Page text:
I can still see him: a little boy, barely over one year old, sitting on the lawn in his plaid green overalls surrounded by little plastic Easter eggs, with a smear of chocolate across his cheeks. He had just finished quite a successful Easter egg hunt, resulting in a haul of more than a dozen plastic eggs. Of course, he was too young to find the eggs himself, so his dad took him by the hand and showed him each egg in turn. Together they collected the dozen eggs that lay sprawled across the lawn at the little boy’s feet.
This little boy has grown a lot since that day, joined now by two other little boys, who collectively love nothing more than the fierce competition of hunting for eggs.
Last year, due to the pandemic, we had four or five Easter egg hunts through our house. I actually lost track of how many times I filled those plastic eggs with chocolate (the same chocolate each time—shh…don’t tell!) and hid them. At the beginning of each hunt, there was a flurry of excitement as the three boys competed for who could grab the most eggs fastest. But as the competition wound down with just a few eggs left, something beautiful happened. It was then that I noticed their dad back at work, subtly pointing out eggs here and there until all the eggs were found and distributed equally among his sons.
Several weeks ago, I organized an Easter egg hunt for fathers and teenage sons on a father/son Lenten retreat. The hunt was a little unconventional—and not only because it was held during Lent. Instead of chocolate, inside each egg was a series of questions for fathers and sons to answer. As they found each egg hidden around the school, the fathers and sons were called to answer questions about life, growing up, faith, and more. The egg hunt’s purpose was to start a conversation that hopefully developed or renewed relationships.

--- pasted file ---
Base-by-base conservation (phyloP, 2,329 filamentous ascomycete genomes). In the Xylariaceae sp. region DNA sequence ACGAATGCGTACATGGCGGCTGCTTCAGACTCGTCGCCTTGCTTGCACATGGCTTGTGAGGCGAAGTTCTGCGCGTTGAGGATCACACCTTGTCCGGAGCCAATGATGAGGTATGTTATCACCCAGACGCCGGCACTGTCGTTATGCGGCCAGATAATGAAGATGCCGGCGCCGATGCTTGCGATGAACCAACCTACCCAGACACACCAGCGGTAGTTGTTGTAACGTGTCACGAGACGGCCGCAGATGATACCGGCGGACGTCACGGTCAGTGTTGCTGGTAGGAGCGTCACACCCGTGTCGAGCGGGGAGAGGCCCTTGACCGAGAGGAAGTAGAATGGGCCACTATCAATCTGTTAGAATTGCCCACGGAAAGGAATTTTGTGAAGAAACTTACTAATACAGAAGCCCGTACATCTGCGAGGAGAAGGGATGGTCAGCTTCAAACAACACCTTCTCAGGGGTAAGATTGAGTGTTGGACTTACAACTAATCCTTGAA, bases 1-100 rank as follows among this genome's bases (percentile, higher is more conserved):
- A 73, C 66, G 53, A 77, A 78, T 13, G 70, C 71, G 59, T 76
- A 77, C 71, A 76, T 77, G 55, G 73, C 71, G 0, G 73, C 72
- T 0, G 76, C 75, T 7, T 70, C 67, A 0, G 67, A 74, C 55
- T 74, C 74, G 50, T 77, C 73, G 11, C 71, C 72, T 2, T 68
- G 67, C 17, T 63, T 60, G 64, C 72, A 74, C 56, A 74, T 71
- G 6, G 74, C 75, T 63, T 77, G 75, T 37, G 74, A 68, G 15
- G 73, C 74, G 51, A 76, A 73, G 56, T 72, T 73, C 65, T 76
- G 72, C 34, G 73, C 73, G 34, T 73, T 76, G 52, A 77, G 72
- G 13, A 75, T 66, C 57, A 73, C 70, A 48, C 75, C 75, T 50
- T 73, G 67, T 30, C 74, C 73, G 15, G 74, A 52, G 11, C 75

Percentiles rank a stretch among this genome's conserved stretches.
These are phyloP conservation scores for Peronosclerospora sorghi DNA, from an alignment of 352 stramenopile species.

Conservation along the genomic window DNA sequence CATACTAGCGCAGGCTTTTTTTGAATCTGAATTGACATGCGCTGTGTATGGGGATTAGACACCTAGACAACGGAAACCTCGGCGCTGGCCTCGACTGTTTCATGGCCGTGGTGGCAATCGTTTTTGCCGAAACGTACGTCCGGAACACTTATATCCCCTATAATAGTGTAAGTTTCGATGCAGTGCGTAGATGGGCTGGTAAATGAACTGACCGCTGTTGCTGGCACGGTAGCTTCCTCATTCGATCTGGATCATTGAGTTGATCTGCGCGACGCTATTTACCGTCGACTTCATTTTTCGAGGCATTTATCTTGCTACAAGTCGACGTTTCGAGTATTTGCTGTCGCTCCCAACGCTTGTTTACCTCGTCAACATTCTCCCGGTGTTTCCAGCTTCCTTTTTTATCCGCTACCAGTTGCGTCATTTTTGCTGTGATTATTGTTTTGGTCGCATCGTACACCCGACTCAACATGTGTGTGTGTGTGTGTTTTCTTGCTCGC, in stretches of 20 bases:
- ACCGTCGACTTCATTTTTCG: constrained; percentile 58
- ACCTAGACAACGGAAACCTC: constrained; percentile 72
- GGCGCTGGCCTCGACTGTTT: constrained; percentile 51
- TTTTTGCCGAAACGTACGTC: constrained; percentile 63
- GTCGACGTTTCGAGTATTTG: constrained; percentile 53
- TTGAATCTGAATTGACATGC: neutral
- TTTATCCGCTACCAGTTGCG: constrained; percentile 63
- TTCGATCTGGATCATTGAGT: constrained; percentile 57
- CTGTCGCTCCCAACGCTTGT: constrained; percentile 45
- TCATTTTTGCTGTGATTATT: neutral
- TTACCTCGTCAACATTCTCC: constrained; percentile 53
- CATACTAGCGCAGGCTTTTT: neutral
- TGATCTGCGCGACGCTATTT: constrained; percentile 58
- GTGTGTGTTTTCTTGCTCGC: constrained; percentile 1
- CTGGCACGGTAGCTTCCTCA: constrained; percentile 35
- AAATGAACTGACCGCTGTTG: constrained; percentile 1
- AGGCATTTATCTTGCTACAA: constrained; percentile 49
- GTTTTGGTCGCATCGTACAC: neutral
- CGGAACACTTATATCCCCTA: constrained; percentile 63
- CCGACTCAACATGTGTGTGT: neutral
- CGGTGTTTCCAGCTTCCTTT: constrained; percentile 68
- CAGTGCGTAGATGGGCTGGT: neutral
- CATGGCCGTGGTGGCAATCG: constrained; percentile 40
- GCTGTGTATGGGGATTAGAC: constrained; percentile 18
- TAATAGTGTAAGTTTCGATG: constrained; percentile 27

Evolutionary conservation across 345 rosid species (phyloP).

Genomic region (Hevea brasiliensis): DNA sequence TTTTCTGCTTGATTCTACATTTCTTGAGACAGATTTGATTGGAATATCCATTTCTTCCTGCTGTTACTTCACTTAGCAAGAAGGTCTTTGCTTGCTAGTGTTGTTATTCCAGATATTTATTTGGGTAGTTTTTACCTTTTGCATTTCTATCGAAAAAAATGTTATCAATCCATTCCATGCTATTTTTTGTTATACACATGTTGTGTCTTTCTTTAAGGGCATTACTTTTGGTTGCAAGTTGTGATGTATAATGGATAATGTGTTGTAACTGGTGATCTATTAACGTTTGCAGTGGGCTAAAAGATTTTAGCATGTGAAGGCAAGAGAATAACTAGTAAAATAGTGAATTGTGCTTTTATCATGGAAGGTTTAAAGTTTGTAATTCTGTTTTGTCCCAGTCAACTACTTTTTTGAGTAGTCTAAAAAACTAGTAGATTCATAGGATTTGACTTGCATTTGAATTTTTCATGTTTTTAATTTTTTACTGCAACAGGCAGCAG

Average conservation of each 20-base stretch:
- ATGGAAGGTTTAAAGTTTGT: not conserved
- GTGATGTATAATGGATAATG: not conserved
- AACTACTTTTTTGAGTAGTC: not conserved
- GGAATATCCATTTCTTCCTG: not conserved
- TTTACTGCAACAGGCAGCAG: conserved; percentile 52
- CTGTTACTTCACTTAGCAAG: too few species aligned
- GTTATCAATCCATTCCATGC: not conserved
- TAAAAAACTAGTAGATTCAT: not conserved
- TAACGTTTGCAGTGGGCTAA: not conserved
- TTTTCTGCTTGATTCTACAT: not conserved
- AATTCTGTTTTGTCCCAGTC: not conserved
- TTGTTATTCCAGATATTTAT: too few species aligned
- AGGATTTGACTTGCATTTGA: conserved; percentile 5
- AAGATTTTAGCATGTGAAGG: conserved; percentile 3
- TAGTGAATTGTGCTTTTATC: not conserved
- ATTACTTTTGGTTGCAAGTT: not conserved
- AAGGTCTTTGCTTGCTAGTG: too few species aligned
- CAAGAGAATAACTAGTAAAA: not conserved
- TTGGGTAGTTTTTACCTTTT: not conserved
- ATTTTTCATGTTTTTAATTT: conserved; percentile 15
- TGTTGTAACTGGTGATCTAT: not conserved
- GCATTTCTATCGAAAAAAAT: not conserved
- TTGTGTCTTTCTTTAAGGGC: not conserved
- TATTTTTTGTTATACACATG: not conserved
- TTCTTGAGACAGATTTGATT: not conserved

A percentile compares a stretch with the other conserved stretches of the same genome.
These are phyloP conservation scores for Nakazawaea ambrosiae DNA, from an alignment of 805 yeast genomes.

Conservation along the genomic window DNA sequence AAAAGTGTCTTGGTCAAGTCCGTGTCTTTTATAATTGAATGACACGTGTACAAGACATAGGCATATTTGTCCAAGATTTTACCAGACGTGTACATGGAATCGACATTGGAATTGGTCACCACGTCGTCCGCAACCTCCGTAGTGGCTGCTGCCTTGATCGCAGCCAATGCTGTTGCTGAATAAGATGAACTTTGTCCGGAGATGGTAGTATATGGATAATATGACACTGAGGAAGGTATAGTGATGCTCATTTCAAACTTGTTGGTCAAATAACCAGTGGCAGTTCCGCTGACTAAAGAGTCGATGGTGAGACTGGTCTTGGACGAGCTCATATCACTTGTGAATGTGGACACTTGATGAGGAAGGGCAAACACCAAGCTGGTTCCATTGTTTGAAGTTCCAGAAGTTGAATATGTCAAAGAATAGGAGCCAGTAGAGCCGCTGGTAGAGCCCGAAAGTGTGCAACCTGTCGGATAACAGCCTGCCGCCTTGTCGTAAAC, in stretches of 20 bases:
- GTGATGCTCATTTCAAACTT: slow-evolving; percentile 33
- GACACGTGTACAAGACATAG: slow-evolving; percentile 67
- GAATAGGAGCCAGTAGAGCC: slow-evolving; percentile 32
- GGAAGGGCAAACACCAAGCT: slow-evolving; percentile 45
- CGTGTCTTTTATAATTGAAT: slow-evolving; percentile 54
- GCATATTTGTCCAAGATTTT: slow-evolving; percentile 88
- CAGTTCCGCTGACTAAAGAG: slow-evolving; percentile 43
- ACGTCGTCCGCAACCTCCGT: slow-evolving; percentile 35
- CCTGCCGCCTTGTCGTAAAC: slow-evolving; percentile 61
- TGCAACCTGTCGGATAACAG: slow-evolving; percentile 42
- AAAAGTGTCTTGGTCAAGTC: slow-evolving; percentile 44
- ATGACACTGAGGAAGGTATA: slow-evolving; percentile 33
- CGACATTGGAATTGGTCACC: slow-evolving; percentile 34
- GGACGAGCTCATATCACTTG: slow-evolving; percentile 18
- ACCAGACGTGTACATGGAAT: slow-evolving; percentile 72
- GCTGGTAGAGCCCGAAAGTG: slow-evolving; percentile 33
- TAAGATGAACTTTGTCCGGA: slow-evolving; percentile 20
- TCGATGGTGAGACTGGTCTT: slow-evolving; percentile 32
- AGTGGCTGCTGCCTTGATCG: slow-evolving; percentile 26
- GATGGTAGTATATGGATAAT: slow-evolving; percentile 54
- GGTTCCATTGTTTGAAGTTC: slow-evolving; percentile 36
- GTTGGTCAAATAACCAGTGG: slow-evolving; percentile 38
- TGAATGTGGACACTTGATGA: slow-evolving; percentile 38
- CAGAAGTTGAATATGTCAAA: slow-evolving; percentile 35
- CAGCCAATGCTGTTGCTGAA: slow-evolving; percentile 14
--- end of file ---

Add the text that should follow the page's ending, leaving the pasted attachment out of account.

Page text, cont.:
As I watched the fathers and sons walk around the school together that day, I wondered how many fathers were reminded of how they once helped their young sons hunt for eggs hidden among the tall grass and behind the wide trunks of trees. I wondered how many sons remembered the subtle points and gestures from dad as they looked for the brightly colored eggs. I hoped that their conversations now would be the beginning of a strong friendship between them later in life.
Thinking about the journey from the one-year-old on the lawn to the teenager walking alongside his dad, I started to wonder if this is how our relationship with God develops over time. At first, when we are young and incapable of finding out about life all by ourselves, God takes our hands and guides us from moment to moment. Then, as we grow, God gives us space to try and see what we can discover on our own. But God never leaves us completely alone, as just when we start to give up or get frustrated, God subtly points towards the answers we seek. Then, one day, when we are grown enough to think we have it all figured out, it is then that God becomes like a friend whom we can take on a walk and talk with about life and faith and everything in between.
That’s how I imagine my relationship with God, changing and growing as I do. It’s how I hope God works with my sons and the boys I teach as well: gently leading them to the treasure they seek, one egg at a time.
Thanks Gretchen. Happy Easter.
Lovely Reflection, thank you. I wish my Late Husband had had that sort of relationship with our sons. Things were very different with most/ fathers ; in those days. Unless one was very lucky. . God Bless you in your work. A.M.D.G.
Oh, Gretchen, I would love to see those questions! Thank you.
Great article Gretchen, many thanks.
I have been very conscious of St Joseph over Lent. A great Easter story about Fathers and sons Gretchen…more St Joseph !
Wonderful. l loved this. A great beginning for my day. Thank you .